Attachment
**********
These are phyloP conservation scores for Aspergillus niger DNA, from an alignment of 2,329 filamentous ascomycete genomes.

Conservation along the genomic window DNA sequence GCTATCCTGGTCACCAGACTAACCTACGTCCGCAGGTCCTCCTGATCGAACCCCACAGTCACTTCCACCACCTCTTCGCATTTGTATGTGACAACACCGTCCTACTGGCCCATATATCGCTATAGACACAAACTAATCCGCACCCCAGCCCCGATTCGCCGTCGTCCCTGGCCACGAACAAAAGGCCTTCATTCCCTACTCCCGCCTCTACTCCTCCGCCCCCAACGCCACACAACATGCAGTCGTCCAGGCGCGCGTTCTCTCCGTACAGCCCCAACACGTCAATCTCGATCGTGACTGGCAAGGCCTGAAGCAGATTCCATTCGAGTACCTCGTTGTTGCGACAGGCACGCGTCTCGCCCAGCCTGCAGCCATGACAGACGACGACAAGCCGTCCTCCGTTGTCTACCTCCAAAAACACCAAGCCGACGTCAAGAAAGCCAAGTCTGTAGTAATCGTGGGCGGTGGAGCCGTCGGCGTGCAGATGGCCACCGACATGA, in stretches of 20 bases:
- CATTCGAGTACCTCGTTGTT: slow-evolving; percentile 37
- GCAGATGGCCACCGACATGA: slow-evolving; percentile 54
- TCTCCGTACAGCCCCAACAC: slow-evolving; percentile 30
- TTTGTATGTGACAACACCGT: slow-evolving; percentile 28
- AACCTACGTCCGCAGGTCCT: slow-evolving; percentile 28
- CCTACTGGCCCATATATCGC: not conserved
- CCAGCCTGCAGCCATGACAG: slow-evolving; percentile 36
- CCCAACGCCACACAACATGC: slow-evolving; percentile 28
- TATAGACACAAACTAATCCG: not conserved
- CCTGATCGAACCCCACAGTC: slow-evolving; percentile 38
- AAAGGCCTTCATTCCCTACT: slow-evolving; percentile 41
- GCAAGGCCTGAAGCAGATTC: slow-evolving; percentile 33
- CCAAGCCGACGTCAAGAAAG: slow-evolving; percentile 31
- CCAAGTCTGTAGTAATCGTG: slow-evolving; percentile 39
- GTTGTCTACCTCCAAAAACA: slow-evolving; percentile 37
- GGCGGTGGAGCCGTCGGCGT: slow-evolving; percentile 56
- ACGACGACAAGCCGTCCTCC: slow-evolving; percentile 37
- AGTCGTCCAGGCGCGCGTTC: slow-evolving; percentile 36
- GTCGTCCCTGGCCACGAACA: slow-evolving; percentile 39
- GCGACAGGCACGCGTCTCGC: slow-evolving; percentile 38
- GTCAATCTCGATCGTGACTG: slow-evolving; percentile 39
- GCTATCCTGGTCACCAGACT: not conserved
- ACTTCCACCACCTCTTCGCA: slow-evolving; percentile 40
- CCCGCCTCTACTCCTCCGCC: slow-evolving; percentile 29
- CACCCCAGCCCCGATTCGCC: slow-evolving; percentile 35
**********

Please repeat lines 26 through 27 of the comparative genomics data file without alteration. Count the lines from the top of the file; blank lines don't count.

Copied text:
- CCCGCCTCTACTCCTCCGCC: slow-evolving; percentile 29
- CACCCCAGCCCCGATTCGCC: slow-evolving; percentile 35